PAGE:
PAB successfully developed and implemented a rigorous needs assessment with local relevance and important implications for public health research on physical activity and the environment. In December 2002, Mayor Menino hosted a community press conference to release the key findings report (7
). City officials, program providers, parents, and youths attended. He applauded PAB's data, calling the report a "playbook" for future sports and recreation planning by the city of Boston and its partners and stating, "For several years we have only had anecdotal information about the need to get more of Boston's young people involved in physical activity. PAB gives us scientific evidence that we have more work to do" (10
). To date, more than 300 copies of the report have been distributed both locally and nationally. PAB also produced Active Facts online (11
), a series of neighborhood-specific briefs, to provide information on programs and facilities.
Several local initiatives have incorporated findings to improve programming and resource allocation. Sport in Society uses PAB data as they address disparities in participation by increasing the number of sporting opportunities available. Boston Steps (12
), a U.S. Department of Health and Humans Services initiative at the Boston Public Health Commission, is adapting PAB methodologies to examine adult recreation. Jump Up & Go (13
), a project of Blue Cross Blue Shield of Massachusetts, and the Boston Youth Sports Network (14
), a project designed to connect resources for local programs through a youth sports coordinator, have used the data to prioritize neighborhood resource allocation. As a result of the documented sex disparities in PAB, a group of foundations began working with the Women's Sports Foundation in 2003 to award more than $600,000 to Boston organizations to create and expand youth sports programs for girls from 2004 through 2007 (14
). In a change that required no outside funding, the Shelburne Community Center in Roxbury, Mass, implemented biweekly mother-and-daughter aerobics classes as a result. In addition, researchers at HPRC, along with the Women's Law Foundation, cowrote a report on Title IX in Massachusetts (15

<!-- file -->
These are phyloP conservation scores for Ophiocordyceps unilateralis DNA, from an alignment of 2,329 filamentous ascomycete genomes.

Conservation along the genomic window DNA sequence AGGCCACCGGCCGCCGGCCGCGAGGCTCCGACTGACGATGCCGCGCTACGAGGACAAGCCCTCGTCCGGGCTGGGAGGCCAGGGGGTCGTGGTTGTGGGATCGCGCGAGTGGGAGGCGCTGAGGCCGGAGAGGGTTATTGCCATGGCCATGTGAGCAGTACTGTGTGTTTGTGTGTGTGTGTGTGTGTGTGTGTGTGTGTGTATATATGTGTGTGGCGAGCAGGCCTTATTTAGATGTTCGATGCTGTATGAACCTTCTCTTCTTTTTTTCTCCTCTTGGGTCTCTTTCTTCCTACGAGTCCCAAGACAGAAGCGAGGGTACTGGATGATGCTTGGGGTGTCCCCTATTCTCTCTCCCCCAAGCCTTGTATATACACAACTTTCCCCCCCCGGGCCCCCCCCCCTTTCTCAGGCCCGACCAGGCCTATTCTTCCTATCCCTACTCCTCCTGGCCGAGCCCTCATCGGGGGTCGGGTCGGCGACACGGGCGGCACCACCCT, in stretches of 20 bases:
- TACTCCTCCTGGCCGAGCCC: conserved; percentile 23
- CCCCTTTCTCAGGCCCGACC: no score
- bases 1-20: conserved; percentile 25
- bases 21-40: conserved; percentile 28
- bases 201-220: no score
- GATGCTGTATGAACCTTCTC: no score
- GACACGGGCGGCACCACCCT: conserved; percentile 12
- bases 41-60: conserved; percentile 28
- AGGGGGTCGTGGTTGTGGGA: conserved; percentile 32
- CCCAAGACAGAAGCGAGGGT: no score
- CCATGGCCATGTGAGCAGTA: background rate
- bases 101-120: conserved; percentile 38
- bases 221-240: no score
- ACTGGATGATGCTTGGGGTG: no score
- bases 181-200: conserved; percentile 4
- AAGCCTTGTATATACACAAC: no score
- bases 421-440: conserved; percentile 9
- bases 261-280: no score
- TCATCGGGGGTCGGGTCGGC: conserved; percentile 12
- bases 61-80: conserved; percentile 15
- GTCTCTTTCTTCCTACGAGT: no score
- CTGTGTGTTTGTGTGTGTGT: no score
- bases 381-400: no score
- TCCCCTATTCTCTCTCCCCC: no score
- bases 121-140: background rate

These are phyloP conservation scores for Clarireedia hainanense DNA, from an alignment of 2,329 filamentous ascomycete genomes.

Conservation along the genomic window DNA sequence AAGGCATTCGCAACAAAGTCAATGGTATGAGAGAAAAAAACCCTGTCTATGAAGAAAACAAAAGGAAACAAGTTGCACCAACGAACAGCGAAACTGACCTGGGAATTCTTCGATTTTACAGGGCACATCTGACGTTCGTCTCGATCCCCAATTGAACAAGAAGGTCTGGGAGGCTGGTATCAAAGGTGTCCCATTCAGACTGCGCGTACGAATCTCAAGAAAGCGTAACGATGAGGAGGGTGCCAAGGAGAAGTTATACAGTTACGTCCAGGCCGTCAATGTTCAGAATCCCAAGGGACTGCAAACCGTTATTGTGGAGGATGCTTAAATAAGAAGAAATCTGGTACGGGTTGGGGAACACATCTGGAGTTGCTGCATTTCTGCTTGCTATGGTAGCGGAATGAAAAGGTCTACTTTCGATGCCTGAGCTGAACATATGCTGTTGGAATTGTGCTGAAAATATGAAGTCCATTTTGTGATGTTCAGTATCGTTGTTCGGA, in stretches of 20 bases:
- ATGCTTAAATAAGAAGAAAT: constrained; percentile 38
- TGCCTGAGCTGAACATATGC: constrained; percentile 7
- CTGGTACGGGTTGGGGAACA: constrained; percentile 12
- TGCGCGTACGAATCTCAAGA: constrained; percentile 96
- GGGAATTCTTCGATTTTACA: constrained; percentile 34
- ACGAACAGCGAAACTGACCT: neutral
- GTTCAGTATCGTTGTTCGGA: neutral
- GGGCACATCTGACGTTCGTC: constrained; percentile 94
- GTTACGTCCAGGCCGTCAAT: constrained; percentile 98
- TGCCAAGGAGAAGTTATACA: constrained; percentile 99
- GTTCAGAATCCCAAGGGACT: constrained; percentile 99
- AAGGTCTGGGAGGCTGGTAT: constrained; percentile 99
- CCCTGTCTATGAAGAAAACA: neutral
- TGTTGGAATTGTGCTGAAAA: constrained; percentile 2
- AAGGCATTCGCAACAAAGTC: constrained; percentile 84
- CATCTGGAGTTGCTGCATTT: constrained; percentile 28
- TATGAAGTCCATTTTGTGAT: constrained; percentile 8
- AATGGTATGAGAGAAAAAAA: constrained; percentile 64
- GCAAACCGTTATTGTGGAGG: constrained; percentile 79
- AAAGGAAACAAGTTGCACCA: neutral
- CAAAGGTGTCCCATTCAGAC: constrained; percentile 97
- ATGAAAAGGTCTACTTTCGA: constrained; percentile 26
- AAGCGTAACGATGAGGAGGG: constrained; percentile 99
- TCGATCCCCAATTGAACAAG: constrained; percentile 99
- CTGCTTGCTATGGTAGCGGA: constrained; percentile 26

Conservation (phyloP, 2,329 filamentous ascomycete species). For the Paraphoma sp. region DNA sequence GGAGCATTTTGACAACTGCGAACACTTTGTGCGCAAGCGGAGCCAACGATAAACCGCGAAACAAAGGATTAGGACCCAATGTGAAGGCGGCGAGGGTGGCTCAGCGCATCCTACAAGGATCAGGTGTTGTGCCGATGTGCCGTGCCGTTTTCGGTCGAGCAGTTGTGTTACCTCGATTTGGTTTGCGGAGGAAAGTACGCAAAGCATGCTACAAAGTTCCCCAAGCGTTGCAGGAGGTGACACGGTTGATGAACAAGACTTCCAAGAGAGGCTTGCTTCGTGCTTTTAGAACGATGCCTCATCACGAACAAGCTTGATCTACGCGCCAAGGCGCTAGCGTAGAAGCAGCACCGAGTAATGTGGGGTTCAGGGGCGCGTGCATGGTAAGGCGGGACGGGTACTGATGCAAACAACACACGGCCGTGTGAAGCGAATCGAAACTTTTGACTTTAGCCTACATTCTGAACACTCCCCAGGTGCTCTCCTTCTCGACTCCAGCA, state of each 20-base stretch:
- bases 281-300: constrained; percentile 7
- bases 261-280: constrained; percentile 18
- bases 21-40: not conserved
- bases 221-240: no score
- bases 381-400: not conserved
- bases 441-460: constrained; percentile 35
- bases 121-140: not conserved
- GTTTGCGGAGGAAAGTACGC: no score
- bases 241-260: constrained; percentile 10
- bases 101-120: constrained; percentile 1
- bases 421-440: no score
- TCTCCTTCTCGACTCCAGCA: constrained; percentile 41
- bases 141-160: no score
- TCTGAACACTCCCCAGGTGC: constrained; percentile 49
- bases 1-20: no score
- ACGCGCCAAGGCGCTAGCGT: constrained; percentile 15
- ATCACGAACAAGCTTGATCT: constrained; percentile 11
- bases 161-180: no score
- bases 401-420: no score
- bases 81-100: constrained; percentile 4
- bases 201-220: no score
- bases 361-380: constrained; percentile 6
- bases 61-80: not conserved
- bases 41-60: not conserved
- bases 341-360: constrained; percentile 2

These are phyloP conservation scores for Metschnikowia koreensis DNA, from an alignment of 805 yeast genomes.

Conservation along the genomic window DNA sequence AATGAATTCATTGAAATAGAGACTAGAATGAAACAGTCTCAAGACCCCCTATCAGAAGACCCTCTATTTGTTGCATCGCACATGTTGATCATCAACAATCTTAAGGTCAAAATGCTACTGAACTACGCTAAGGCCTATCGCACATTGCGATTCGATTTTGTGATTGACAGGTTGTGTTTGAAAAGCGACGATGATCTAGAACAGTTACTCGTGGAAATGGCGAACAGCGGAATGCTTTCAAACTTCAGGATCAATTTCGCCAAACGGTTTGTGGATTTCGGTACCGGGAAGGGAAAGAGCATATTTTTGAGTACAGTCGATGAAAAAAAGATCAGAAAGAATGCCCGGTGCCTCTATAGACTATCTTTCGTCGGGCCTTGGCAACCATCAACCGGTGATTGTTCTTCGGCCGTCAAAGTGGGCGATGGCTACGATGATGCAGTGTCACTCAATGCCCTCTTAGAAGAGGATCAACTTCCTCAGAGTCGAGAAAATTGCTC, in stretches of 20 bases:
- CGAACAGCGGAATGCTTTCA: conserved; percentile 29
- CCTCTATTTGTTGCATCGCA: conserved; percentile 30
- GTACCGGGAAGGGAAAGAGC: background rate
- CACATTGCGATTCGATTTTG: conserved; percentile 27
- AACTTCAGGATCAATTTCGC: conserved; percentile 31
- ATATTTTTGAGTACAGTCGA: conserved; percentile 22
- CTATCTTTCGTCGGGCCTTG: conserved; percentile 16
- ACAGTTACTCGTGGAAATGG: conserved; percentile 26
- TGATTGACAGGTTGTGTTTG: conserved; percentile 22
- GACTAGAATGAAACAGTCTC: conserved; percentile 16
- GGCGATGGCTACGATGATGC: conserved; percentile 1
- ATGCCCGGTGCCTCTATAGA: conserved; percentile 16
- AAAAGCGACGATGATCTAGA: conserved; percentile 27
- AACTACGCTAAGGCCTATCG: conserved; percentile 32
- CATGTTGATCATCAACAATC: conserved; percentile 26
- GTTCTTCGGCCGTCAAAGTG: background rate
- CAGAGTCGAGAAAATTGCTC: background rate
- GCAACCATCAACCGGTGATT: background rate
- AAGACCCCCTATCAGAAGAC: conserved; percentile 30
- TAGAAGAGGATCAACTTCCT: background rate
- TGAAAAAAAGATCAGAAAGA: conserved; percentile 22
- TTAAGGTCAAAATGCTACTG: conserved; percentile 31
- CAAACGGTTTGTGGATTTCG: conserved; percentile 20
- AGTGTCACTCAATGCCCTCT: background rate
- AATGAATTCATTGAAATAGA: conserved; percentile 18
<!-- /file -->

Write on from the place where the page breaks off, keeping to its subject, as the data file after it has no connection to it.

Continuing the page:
). In addition, one of the comparison communities used in this study prepared a report for its own city's health alliance for internal planning use.
The city of Boston lists participating PAB programs in The Mayor's Youthline (16
), a database of resources for Boston youth and their parents created by Boston teenagers; the Boston Youth Zone (17
), a Web-based resource for teenagers and their parents; and the Boston Guide to Youth Services (18
), a print resource. These resources help educate parents, teachers, community advocates, pediatricians, and youth about which sports and physical activities are available near where they live.
PAB benefited from strong and creative partners and stakeholders dedicated to improving Boston's after-school resources for youths and their families. The project and its partners continue to be committed to the findings and the process of developing a culture of colearning through the use of community-based participatory research. A hallmark of a genuine participatory process is that the shape and focus of research over time may change as participants refocus their understanding about what is happening in the community and what is really important to them (19
Because PAB focused on youth physical activity opportunities outside of school programming, future assessments might also include school-based programs and examine more closely program quality (e.g., staff qualifications, staff-to-participant ratios). Additionally, other factors that may limit access to programs (e.g., costs, hours of operation) and strategies that may produce more reliable estimates of unique numbers of participants and their demographic characteristics (e.g., using standard intake forms for all youth programs, voluntary reporting standards for programs) could potentially improve the assessment protocol. These areas were not fully assessed by our PAB methodology but could be important factors, depending on community interests and needs.
Following the summary report (7
), the PAB group continued to work with local municipal, educational, and city planners to address Healthy People 2010
goals on increasing time spent in physical activity and reducing time spent in inactivity and watching television. Current initiatives with Sport in Society, Boston Centers for Youth & Families, and Boston Steps focus on developing a sustainable monitoring system for physical activity resources. Planned uses of PAB data include analyzing facility over- and underuse with the Boston Parks and Recreation Department and improving access to school physical activity spaces and facilities for all people during nonschool hours.
Sparked by the enthusiasm of the BYSC, the energy in Boston was rich for PAB. Communities dedicated to the health of young people and interested in using a community-focused approach to reduce disparities in access to physical activity may benefit from PAB's inclusive participatory methods.